St Joseph 

Feast day: 20th March

Patron of a Happy Death

A happy death! What an interesting concept. In palliative care, we are familiar with the idea of striving for a “good death”. But do we ever think of death as being “happy”? We must challenge ourselves: is this truly how we see our death? Surely as Christians we believe that this earthly life is simply a precursor to eternal happiness in the next. And if so, then our dying and death becomes the greatest journey we ever make. To look after the sick and dying is therefore a great privilege but also a grave duty. It is very good to alleviate suffering, to communicate well to aid a patient’s and/or family’s understanding of what is happening, and to accompany them through this time. But we must also make sure that our patients have access to the spiritual care they need and an opportunity to receive the Sacraments. Where doctors are physicians of the body, priests are physicians of the soul. 


So why is St Joseph the patron of the happy death? Given that

Joseph is not mentioned later in the Gospels, it is reasonably assumed that he died prior to the public life of Jesus, and with his family around him. St Joseph is popularly depicted on his death bed, Jesus and Mary at either side, tenderly caring for him. What sweeter place can there be than to lie in the arms of Mary and Jesus?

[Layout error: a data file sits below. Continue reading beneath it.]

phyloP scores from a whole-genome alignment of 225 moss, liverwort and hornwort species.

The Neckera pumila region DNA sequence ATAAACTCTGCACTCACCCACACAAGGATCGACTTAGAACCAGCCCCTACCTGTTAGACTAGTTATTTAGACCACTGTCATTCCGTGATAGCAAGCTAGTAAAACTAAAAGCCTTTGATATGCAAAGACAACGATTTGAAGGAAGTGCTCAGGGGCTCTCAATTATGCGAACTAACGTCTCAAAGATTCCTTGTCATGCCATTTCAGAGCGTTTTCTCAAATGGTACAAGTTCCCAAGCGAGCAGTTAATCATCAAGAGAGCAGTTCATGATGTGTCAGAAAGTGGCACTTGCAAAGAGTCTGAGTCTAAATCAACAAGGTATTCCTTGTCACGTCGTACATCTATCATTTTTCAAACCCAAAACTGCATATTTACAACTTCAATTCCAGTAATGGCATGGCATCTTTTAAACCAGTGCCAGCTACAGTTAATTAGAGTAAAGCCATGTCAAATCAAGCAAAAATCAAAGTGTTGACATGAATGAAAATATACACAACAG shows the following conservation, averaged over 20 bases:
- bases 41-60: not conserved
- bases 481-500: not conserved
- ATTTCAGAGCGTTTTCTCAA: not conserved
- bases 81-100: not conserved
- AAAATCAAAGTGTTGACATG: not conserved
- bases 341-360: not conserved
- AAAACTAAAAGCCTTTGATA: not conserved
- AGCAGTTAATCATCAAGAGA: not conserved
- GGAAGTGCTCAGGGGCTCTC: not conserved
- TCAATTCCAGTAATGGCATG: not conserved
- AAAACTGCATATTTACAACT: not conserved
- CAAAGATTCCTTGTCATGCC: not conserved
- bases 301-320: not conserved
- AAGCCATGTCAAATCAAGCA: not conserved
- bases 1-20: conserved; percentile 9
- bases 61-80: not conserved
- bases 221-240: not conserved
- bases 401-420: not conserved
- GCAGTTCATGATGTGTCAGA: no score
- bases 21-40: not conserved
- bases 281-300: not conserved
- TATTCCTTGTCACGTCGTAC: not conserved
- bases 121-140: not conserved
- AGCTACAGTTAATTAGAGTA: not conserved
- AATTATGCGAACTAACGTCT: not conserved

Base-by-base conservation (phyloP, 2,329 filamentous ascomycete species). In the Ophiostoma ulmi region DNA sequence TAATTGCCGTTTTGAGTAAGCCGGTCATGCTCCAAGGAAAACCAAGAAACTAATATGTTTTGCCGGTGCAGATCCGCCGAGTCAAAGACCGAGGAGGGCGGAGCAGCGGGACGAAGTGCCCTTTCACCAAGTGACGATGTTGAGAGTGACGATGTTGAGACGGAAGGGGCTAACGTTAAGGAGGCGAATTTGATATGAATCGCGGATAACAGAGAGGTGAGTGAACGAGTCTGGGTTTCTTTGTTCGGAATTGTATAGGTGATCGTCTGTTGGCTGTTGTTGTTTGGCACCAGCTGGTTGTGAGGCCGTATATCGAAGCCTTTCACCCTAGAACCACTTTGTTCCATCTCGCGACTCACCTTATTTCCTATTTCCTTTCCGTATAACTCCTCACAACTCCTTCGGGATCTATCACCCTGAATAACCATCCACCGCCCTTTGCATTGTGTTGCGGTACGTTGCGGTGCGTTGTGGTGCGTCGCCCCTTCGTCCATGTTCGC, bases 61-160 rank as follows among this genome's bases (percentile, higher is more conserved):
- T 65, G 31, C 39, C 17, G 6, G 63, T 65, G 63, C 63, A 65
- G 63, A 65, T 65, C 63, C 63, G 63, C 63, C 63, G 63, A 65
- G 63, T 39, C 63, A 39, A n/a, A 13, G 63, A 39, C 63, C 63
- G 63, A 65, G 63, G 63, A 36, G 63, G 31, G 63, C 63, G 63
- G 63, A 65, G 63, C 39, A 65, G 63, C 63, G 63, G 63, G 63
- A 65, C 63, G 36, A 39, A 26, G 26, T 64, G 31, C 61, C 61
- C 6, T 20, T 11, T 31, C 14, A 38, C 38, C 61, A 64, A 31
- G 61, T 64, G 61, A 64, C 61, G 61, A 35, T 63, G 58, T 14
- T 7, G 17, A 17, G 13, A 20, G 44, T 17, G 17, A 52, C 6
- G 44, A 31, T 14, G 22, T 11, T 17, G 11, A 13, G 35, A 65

Here it is, then: “the happy death”. 


“O Blessed Joseph, you gave your last breath in the loving embrace of Jesus and Mary. When the seal of death shall close my life, come with Jesus and Mary to aid me. Obtain for me this solace for that hour - to die with their holy arms around me. Jesus, Mary and Joseph, I commend my soul, living and dying, into your sacred arms. Amen.” (Traditional prayer to St Joseph) 


The Conference of the Bishops of England and Wales have recently launched a dialogue on death and dying called “The Art of Dying Well”. You may find some helpful resources on their website: http://www.artofdyingwell.org/


Image: Death of St Joseph. Paolo de Matteis (1662–1728). Current location: Civic Museum of Castel Nuovo (Naples)


- written by a colleague working in a hospice